When I had to read Animal Farm by George Orwell as a middle school student, the only thing I liked about it was the fact that it was short. My middle school self would be appalled that I decided to teach the novel, but I’m happy to say that the seventh graders who read Animal Farm in social studies would tell middle school me that I’d gotten it all wrong.
The novel capped our unit on modern Russian history and provided a new way for students to explore our year-long themes of power and revolution. Reading together as a class, we stopped frequently for discussion. Cries of “Mr. Jones is totally the czar,” and “it’s just like the Stalin’s show trials” punctuated our reading. The students were heartbroken over Boxer’s fate – the fate of the hardworking, faithful proletariat – and aghast when the pigs dared to put on clothes and stand on two legs. They were invested in the success of the animal’s revolution and angry at the injustice the animals faced at the hands of those with power. They hated witnessing the slow degradation of equality and the rise of a new social class based on lies and fear.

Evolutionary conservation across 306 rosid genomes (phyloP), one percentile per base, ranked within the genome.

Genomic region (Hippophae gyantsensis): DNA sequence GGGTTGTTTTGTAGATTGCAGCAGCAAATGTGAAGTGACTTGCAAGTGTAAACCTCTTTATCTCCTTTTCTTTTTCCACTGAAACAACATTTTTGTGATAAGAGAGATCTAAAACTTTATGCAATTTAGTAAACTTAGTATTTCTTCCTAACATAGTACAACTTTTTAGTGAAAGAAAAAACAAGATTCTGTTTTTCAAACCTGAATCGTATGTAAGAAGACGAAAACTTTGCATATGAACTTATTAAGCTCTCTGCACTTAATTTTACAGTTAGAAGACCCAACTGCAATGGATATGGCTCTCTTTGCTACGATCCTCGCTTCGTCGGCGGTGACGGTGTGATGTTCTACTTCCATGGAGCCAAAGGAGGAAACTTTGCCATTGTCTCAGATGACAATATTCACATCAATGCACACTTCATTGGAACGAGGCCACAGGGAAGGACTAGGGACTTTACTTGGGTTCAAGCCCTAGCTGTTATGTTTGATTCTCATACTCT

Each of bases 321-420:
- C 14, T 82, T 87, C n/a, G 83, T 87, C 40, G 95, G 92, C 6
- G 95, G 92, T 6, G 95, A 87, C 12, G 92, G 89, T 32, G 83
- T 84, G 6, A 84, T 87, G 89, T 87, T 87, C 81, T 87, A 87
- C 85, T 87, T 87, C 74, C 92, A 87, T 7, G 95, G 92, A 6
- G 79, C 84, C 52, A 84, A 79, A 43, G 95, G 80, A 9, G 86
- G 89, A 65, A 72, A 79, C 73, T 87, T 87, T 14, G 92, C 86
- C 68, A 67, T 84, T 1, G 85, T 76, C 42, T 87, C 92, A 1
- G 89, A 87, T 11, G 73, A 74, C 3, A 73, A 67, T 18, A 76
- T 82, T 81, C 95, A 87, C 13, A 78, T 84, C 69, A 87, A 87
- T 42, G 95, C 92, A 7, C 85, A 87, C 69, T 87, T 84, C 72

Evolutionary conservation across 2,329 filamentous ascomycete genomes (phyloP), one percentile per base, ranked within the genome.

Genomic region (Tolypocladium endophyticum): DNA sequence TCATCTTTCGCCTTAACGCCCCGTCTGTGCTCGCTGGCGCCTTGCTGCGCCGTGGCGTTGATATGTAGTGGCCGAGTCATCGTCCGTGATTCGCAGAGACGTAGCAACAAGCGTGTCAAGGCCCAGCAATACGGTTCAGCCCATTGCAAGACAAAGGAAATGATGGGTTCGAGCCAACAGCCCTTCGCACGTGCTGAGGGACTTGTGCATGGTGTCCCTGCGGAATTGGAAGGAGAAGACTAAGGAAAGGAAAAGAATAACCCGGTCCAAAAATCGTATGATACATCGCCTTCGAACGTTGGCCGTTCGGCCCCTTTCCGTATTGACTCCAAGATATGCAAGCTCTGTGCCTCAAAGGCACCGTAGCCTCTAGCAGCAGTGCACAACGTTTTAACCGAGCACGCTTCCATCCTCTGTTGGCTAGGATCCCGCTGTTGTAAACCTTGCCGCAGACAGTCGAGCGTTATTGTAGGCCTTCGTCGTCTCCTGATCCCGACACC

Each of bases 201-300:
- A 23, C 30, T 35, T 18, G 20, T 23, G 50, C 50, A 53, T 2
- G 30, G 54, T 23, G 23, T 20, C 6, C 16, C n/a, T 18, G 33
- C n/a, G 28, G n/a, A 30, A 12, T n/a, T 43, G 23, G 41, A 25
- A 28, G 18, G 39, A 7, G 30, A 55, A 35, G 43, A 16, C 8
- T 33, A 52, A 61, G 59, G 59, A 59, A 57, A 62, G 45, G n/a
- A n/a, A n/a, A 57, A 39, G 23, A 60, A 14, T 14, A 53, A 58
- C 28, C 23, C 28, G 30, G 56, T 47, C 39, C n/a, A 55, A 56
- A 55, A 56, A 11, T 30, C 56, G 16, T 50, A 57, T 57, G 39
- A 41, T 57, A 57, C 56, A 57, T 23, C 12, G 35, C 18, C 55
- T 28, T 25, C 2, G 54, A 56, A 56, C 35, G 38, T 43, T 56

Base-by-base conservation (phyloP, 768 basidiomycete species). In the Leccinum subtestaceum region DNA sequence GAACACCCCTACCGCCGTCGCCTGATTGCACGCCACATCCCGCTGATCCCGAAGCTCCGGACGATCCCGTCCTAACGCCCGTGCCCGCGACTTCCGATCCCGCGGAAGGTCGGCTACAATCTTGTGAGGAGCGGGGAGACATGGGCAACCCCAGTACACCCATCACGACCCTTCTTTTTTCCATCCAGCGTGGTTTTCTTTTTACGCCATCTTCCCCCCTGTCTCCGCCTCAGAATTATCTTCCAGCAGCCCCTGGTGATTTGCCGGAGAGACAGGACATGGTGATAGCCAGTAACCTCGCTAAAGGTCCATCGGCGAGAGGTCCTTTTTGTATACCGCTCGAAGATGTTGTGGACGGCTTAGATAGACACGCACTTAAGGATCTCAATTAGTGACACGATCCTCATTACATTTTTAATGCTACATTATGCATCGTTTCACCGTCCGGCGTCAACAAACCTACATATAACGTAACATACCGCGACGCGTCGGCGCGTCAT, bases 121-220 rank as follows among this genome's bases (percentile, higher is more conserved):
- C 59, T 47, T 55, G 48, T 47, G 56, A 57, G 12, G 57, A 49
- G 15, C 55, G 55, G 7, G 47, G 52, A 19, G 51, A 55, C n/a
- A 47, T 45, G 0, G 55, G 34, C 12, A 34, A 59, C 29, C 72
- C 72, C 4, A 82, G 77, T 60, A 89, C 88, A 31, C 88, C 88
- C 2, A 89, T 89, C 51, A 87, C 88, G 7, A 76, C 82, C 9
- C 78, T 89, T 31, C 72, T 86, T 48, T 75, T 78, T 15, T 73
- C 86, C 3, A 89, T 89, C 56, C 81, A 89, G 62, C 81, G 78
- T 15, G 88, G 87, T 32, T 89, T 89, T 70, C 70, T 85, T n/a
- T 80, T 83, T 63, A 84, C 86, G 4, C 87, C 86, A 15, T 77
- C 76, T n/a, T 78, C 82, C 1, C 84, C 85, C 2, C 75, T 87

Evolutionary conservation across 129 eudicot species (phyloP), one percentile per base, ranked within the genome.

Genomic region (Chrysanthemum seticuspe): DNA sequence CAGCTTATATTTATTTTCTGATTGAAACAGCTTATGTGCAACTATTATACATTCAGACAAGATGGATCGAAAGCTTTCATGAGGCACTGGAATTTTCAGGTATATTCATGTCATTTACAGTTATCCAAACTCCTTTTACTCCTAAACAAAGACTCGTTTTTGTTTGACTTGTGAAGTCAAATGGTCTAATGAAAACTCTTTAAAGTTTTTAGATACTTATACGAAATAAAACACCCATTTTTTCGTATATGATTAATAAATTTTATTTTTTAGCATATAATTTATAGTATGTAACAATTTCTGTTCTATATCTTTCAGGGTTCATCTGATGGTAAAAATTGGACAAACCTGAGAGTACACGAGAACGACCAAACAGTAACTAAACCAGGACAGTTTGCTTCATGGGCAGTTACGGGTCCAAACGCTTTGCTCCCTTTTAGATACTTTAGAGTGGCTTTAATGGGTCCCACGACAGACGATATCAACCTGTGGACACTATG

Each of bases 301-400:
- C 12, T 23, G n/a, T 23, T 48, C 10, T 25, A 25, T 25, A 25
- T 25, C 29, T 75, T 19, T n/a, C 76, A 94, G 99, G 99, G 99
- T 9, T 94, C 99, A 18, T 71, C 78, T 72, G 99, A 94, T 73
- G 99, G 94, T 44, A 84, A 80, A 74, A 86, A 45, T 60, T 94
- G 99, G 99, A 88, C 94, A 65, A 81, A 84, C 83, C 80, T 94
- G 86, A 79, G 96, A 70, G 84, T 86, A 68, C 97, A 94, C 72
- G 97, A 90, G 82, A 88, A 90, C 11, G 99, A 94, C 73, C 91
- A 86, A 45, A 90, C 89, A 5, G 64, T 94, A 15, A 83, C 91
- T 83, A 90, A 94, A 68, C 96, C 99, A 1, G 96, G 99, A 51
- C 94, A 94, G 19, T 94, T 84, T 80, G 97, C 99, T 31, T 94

In the words of the students, Animal Farm teaches:
“In communist Russia there were flaws and a great struggle for power. Power is often held through force, threats, and fear tactics.”
“Sometimes people lie to stay in power.”
“Once one fundamental rule of society is broken, everything will get worse.”
“The desire to have power starts to manipulate individual characters and an elite class forms…the power is overwhelming.”
“There is always someone in power, and it isn’t always fair to the common people.”
“Power can be a very dangerous thing. The book warns us that no matter how good our intentions are, the inevitable will almost always happen and we will end up worse or the same as how we started off.”